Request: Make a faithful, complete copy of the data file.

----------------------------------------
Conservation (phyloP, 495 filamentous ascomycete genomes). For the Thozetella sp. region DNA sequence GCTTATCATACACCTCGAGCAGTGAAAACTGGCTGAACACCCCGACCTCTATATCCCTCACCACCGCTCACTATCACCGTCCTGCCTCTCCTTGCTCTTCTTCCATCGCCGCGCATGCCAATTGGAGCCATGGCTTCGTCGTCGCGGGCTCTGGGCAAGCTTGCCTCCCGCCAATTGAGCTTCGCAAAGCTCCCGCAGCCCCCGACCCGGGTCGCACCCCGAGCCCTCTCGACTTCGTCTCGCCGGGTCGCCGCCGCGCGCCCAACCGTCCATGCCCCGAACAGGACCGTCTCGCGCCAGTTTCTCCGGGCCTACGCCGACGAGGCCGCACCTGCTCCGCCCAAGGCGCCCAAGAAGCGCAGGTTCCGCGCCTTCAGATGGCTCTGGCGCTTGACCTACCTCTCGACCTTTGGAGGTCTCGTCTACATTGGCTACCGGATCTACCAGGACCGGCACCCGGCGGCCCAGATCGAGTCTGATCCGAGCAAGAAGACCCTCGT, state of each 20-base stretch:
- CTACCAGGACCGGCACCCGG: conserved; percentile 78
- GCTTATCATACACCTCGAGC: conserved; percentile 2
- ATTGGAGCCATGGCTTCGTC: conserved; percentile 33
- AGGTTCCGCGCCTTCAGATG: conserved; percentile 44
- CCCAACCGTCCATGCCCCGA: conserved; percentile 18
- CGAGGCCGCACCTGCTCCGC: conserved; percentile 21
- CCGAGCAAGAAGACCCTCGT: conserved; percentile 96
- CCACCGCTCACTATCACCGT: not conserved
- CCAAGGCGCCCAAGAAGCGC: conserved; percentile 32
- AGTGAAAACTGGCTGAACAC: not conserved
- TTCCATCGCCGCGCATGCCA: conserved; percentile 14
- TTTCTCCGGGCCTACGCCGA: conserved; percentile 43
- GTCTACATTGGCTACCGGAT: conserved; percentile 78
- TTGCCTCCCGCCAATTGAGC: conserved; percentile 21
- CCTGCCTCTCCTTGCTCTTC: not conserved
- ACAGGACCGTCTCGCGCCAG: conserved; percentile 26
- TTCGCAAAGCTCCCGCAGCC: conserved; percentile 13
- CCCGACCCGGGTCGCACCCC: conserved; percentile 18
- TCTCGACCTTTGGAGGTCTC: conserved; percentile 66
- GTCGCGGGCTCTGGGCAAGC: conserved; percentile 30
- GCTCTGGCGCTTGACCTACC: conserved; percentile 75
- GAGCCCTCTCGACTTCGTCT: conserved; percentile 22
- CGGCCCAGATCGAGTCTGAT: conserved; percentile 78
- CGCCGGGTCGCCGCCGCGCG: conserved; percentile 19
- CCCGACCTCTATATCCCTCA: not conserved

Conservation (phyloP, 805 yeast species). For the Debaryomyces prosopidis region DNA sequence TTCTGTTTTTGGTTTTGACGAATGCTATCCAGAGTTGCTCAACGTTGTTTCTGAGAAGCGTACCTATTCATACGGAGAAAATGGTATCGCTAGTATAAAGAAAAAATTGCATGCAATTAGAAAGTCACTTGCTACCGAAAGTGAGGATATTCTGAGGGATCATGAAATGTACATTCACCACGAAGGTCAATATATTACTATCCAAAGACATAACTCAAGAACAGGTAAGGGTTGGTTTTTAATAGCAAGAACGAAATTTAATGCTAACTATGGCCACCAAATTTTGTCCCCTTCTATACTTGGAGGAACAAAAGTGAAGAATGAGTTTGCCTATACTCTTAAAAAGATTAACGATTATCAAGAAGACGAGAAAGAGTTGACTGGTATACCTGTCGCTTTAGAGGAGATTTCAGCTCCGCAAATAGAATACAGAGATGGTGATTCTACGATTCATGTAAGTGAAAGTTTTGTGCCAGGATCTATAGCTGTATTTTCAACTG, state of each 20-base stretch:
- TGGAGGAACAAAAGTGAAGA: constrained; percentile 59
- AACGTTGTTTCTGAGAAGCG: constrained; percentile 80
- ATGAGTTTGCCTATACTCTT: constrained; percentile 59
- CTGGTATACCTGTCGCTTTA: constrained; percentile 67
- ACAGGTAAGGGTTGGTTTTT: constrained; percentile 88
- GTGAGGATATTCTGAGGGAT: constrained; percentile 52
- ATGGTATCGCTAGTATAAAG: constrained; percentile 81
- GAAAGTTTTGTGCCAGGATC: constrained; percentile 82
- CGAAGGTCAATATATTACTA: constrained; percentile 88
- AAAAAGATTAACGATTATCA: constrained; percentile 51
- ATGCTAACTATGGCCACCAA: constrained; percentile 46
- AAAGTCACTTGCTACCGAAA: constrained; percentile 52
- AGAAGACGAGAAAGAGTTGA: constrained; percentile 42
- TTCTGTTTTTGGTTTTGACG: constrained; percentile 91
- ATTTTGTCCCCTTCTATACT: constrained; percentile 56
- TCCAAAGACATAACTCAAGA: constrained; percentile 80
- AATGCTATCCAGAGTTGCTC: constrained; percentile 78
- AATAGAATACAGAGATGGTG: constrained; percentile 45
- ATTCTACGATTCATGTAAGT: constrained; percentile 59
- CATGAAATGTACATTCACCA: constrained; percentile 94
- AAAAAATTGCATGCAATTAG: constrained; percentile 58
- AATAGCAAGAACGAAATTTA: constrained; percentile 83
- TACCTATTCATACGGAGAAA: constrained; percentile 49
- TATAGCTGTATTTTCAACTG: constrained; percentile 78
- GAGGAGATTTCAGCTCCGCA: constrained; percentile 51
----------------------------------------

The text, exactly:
Conservation (phyloP, 495 filamentous ascomycete genomes). For the Thozetella sp. region DNA sequence GCTTATCATACACCTCGAGCAGTGAAAACTGGCTGAACACCCCGACCTCTATATCCCTCACCACCGCTCACTATCACCGTCCTGCCTCTCCTTGCTCTTCTTCCATCGCCGCGCATGCCAATTGGAGCCATGGCTTCGTCGTCGCGGGCTCTGGGCAAGCTTGCCTCCCGCCAATTGAGCTTCGCAAAGCTCCCGCAGCCCCCGACCCGGGTCGCACCCCGAGCCCTCTCGACTTCGTCTCGCCGGGTCGCCGCCGCGCGCCCAACCGTCCATGCCCCGAACAGGACCGTCTCGCGCCAGTTTCTCCGGGCCTACGCCGACGAGGCCGCACCTGCTCCGCCCAAGGCGCCCAAGAAGCGCAGGTTCCGCGCCTTCAGATGGCTCTGGCGCTTGACCTACCTCTCGACCTTTGGAGGTCTCGTCTACATTGGCTACCGGATCTACCAGGACCGGCACCCGGCGGCCCAGATCGAGTCTGATCCGAGCAAGAAGACCCTCGT, state of each 20-base stretch:
- CTACCAGGACCGGCACCCGG: conserved; percentile 78
- GCTTATCATACACCTCGAGC: conserved; percentile 2
- ATTGGAGCCATGGCTTCGTC: conserved; percentile 33
- AGGTTCCGCGCCTTCAGATG: conserved; percentile 44
- CCCAACCGTCCATGCCCCGA: conserved; percentile 18
- CGAGGCCGCACCTGCTCCGC: conserved; percentile 21
- CCGAGCAAGAAGACCCTCGT: conserved; percentile 96
- CCACCGCTCACTATCACCGT: not conserved
- CCAAGGCGCCCAAGAAGCGC: conserved; percentile 32
- AGTGAAAACTGGCTGAACAC: not conserved
- TTCCATCGCCGCGCATGCCA: conserved; percentile 14
- TTTCTCCGGGCCTACGCCGA: conserved; percentile 43
- GTCTACATTGGCTACCGGAT: conserved; percentile 78
- TTGCCTCCCGCCAATTGAGC: conserved; percentile 21
- CCTGCCTCTCCTTGCTCTTC: not conserved
- ACAGGACCGTCTCGCGCCAG: conserved; percentile 26
- TTCGCAAAGCTCCCGCAGCC: conserved; percentile 13
- CCCGACCCGGGTCGCACCCC: conserved; percentile 18
- TCTCGACCTTTGGAGGTCTC: conserved; percentile 66
- GTCGCGGGCTCTGGGCAAGC: conserved; percentile 30
- GCTCTGGCGCTTGACCTACC: conserved; percentile 75
- GAGCCCTCTCGACTTCGTCT: conserved; percentile 22
- CGGCCCAGATCGAGTCTGAT: conserved; percentile 78
- CGCCGGGTCGCCGCCGCGCG: conserved; percentile 19
- CCCGACCTCTATATCCCTCA: not conserved

Conservation (phyloP, 805 yeast species). For the Debaryomyces prosopidis region DNA sequence TTCTGTTTTTGGTTTTGACGAATGCTATCCAGAGTTGCTCAACGTTGTTTCTGAGAAGCGTACCTATTCATACGGAGAAAATGGTATCGCTAGTATAAAGAAAAAATTGCATGCAATTAGAAAGTCACTTGCTACCGAAAGTGAGGATATTCTGAGGGATCATGAAATGTACATTCACCACGAAGGTCAATATATTACTATCCAAAGACATAACTCAAGAACAGGTAAGGGTTGGTTTTTAATAGCAAGAACGAAATTTAATGCTAACTATGGCCACCAAATTTTGTCCCCTTCTATACTTGGAGGAACAAAAGTGAAGAATGAGTTTGCCTATACTCTTAAAAAGATTAACGATTATCAAGAAGACGAGAAAGAGTTGACTGGTATACCTGTCGCTTTAGAGGAGATTTCAGCTCCGCAAATAGAATACAGAGATGGTGATTCTACGATTCATGTAAGTGAAAGTTTTGTGCCAGGATCTATAGCTGTATTTTCAACTG, state of each 20-base stretch:
- TGGAGGAACAAAAGTGAAGA: constrained; percentile 59
- AACGTTGTTTCTGAGAAGCG: constrained; percentile 80
- ATGAGTTTGCCTATACTCTT: constrained; percentile 59
- CTGGTATACCTGTCGCTTTA: constrained; percentile 67
- ACAGGTAAGGGTTGGTTTTT: constrained; percentile 88
- GTGAGGATATTCTGAGGGAT: constrained; percentile 52
- ATGGTATCGCTAGTATAAAG: constrained; percentile 81
- GAAAGTTTTGTGCCAGGATC: constrained; percentile 82
- CGAAGGTCAATATATTACTA: constrained; percentile 88
- AAAAAGATTAACGATTATCA: constrained; percentile 51
- ATGCTAACTATGGCCACCAA: constrained; percentile 46
- AAAGTCACTTGCTACCGAAA: constrained; percentile 52
- AGAAGACGAGAAAGAGTTGA: constrained; percentile 42
- TTCTGTTTTTGGTTTTGACG: constrained; percentile 91
- ATTTTGTCCCCTTCTATACT: constrained; percentile 56
- TCCAAAGACATAACTCAAGA: constrained; percentile 80
- AATGCTATCCAGAGTTGCTC: constrained; percentile 78
- AATAGAATACAGAGATGGTG: constrained; percentile 45
- ATTCTACGATTCATGTAAGT: constrained; percentile 59
- CATGAAATGTACATTCACCA: constrained; percentile 94
- AAAAAATTGCATGCAATTAG: constrained; percentile 58
- AATAGCAAGAACGAAATTTA: constrained; percentile 83
- TACCTATTCATACGGAGAAA: constrained; percentile 49
- TATAGCTGTATTTTCAACTG: constrained; percentile 78
- GAGGAGATTTCAGCTCCGCA: constrained; percentile 51